Our Social Astronomy

Posted by: Tom Keene on September 27, 2010

Real Rates Matter

As a rule, we don’t read enough about saving. Saving in economics is different than saving at the kitchen table. Read more on saving. Martin Feldstein addresses Japan saving here. One percent minus a minus one percent deflation is a positive two percent deflation-adjusted real rate.


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PIDSDPS INDEX GP Y ROLL: Here is U.S. saving compared to disposable income. The half-century+ average is just above 7%. Economists care about “personal” savings but on a macro basis really care about the all-in savings. Say, Private savings (personal and business) and government savings.


Ready, Set, Cure

Here is a terrific proposal on exiting the housing mess. Truly, a must-read by William C. Wheaton. The distinction, edge-of-October 2010, is we have not begun to address the lender participation in any organized writedown.


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FORLTOTL INDEX GP Q ROLL: Wow. I new this was bad, but this bad? Here is foreclosures as a percent of loans.


Research (Disinflation or Deflation?)

Carl Weinberg at High Frequency Economics does not mince words: “The day Japan’s current account turns negative will be the day JGB yields explode.”


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GJGB10 INDEX GP Q ROLL: At 1.005% for 10-years, it is the gift that keeps on giving. It will be interesting to see the interdependent responses if we have a month of +2% yields in Japan.


Many notes on dis-inflation and deflation. This is the chart, below, that keeps cropping up. It is one measure of the inflation “guess” five years forward. Note how it is decidedly lower than 2004 to 2008.


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USGGBE05 INDEX GP Q ROLL: Thanks BNP/Paribas and Goldman Sachs.

Desai’s Revenge

Which book should I read? Many, but you’d do worse starting here. And then, celebrate. Lord Desai’s treatise on capitalism rewards on each-and-every page. There is the obvious and less obvious as he goes in search of our social astronomy.

Discuss.

Reader Comments

MattJ

September 29, 2010 4:06 PM

Wheaton's proposal is interesting, and seems the best of the proposals I have seen for dealing with the large number of underwater mortgages out there; however, it seems to have the same two problems all such proposals have.

1) It is a huge windfall for people who borrowed late and/or with no money down. Consider neighbors who bought $100k houses on the same day; the first put 20% down, and took an $80k mortgage. The second put 0% down, and took a $100k mortgage. Since they bought, they have each paid down $5k in principle. Now, the houses are valued at $75k.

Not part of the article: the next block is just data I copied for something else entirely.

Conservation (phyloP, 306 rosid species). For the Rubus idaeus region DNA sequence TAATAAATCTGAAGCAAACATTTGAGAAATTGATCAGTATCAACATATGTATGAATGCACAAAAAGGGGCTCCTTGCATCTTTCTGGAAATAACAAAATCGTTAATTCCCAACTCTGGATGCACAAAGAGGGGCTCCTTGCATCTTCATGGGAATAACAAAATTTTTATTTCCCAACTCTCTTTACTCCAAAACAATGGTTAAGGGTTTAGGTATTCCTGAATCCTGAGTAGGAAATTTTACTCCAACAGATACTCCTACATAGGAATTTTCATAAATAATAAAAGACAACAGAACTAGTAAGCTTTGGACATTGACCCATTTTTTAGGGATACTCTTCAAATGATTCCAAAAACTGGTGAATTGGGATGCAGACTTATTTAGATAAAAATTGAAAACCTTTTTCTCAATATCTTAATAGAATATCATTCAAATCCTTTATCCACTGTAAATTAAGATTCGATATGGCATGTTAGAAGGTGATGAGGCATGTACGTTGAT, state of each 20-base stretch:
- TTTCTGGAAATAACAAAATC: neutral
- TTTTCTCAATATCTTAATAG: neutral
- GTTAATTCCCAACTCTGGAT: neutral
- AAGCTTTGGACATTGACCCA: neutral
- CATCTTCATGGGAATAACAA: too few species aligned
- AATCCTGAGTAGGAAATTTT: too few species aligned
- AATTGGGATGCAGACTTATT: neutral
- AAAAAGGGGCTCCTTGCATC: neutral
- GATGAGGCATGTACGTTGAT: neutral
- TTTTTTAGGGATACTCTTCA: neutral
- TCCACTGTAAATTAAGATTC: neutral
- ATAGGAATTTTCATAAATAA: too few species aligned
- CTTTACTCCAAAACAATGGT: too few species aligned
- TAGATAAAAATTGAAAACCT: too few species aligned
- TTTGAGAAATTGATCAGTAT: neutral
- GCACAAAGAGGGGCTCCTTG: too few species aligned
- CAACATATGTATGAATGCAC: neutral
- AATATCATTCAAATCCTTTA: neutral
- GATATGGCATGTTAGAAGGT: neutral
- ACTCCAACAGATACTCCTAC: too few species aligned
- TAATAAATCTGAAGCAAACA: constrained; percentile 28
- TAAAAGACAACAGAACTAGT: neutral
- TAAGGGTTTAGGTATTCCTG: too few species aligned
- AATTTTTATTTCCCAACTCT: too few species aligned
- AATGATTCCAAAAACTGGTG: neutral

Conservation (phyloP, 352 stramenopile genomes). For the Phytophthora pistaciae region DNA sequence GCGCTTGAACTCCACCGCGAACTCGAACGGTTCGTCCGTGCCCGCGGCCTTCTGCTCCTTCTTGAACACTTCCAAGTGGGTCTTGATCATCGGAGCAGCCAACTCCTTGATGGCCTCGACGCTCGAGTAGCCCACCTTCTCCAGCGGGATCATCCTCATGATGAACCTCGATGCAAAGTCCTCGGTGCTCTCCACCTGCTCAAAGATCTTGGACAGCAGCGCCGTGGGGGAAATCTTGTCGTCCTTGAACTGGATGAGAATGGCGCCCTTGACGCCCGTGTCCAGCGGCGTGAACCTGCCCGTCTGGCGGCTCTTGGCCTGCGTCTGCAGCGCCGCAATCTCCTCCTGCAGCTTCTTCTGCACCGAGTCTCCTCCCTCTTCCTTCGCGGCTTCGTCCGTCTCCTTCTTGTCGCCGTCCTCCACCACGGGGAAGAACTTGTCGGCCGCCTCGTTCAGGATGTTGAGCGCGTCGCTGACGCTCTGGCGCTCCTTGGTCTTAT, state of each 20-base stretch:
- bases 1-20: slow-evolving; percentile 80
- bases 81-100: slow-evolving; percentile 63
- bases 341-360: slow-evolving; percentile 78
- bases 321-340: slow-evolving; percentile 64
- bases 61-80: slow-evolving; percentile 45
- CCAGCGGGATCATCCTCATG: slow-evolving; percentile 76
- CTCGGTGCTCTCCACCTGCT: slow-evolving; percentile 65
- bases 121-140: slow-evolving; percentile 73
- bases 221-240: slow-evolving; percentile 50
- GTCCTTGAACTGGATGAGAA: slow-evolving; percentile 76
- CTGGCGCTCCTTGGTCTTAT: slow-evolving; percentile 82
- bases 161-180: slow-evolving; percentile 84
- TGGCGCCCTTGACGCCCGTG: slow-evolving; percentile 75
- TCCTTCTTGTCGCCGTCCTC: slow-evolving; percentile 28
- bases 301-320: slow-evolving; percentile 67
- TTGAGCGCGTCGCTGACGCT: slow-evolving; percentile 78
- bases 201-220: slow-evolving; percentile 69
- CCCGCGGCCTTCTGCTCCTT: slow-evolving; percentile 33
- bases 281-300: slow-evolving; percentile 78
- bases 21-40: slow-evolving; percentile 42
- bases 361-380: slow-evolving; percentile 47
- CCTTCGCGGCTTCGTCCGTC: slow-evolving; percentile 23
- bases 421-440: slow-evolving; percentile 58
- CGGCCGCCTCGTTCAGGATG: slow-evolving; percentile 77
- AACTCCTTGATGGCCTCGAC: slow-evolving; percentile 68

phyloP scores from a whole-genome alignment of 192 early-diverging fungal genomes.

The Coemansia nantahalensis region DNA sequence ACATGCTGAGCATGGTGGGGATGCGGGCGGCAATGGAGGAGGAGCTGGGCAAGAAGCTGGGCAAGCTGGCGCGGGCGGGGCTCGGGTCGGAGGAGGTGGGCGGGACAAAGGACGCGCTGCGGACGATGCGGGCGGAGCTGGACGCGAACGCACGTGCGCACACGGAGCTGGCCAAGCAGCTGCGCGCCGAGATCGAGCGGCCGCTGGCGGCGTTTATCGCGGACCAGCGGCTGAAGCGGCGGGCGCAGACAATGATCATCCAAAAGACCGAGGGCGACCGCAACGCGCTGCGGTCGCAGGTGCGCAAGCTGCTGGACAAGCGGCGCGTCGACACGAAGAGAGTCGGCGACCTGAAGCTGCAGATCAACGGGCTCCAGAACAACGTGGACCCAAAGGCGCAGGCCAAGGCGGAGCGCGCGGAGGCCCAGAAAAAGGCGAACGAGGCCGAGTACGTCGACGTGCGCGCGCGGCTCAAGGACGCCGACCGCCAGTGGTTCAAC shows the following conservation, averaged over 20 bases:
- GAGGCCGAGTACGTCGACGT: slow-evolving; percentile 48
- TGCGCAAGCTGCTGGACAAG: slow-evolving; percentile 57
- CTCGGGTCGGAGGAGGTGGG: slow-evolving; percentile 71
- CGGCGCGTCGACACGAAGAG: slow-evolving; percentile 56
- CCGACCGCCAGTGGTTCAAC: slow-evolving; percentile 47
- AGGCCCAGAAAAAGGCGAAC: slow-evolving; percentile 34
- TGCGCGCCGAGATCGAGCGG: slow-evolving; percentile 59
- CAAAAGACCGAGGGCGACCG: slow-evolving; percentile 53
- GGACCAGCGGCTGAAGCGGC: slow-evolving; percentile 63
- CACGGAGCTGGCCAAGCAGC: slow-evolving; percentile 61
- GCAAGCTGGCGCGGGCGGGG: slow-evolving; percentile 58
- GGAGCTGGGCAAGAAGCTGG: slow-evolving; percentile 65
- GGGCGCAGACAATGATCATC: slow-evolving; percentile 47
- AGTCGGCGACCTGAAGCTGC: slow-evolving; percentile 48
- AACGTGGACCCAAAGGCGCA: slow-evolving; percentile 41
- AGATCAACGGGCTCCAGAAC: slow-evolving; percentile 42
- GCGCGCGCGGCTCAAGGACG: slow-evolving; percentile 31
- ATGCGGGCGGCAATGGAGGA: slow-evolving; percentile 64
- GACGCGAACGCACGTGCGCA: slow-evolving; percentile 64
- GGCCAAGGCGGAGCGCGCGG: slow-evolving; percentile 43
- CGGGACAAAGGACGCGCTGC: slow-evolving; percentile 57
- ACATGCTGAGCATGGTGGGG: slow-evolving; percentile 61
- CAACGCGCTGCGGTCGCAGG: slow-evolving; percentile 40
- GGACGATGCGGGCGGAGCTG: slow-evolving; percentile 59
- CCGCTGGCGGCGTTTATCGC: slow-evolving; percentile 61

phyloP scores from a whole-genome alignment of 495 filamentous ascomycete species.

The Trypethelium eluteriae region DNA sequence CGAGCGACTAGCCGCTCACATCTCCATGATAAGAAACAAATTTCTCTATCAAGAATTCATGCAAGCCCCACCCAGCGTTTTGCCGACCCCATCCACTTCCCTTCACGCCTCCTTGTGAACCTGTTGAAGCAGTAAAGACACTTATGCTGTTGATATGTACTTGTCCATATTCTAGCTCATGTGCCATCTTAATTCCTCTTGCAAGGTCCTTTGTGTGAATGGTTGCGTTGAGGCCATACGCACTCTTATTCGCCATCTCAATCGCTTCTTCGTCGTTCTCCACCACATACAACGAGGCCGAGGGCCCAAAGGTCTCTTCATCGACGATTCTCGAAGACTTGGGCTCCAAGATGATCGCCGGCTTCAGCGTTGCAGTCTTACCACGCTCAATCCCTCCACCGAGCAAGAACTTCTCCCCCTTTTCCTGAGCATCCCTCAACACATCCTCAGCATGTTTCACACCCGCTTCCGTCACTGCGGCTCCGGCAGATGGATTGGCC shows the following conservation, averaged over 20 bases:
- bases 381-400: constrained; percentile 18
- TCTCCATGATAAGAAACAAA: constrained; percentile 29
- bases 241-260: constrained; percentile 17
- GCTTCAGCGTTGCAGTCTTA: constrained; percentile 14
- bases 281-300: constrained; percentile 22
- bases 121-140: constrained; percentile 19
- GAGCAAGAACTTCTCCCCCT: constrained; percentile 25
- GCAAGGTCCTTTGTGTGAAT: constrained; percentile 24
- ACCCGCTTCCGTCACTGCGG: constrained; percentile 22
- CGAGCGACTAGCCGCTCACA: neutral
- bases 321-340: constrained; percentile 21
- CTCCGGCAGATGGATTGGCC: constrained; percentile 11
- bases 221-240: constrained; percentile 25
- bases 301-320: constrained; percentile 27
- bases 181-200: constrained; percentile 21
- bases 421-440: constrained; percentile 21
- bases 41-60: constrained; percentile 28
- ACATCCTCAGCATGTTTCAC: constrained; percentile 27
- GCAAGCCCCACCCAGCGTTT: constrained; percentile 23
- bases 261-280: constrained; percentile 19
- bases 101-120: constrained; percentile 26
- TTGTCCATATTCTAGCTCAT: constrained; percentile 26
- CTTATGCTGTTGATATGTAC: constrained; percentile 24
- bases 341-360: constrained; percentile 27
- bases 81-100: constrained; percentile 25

The first homeowner owes $95k; he takes the deal Wheaton proposes, and convert his mortgage to $75k, and the bank gets the right to 50% appreciation going forward up to $20k. The second owner owes the $75k, and gets nothing. Nice deal for the first guy.

From the polls I have seen, most of us have been opposed to bailing out those who are underwater. This deal should include an unsecured note from the borrower to the lender for the difference between the amount owed and the value of the claim on future appreciation.

2) The major problem with all of the proposals for clearing the mortgage market since the days of the Super-CIV has been the willingness and ability of the banking system to acknowledge their losses. CLearly, with Wheaton's proposal, the lender would have to write off the difference between the amount of the mortgage reduction and the value of the claim on future appreciation. I would assume this would be roughly the difference between the lenders' current mark to model and the old mark to market that the banking system has been fighting so vigorously against. One thing the US taxpayer has opposed even more than bailing out the underwater borrower has been bailing out the insolvent lenders.

Until we as a country can agree to what extent we are willing to spread the losses incurred by thy imprudent lending of the last decade from those who currently stand to take them to those who don't, proposals like this have little chance of success.

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EconoChat captures Tom Keene's thoughts on economics, finance and investment. He is editor-at-large for Bloomberg News and hosts Bloomberg Surveillance and Bloomberg on the Economy on NYC1130, Sirius 129 and XM 130 and Surveillance Midday on Bloomberg Television. His complete interviews are at Tom Keene on Demand. Look for Tom on twitter @tomkeene

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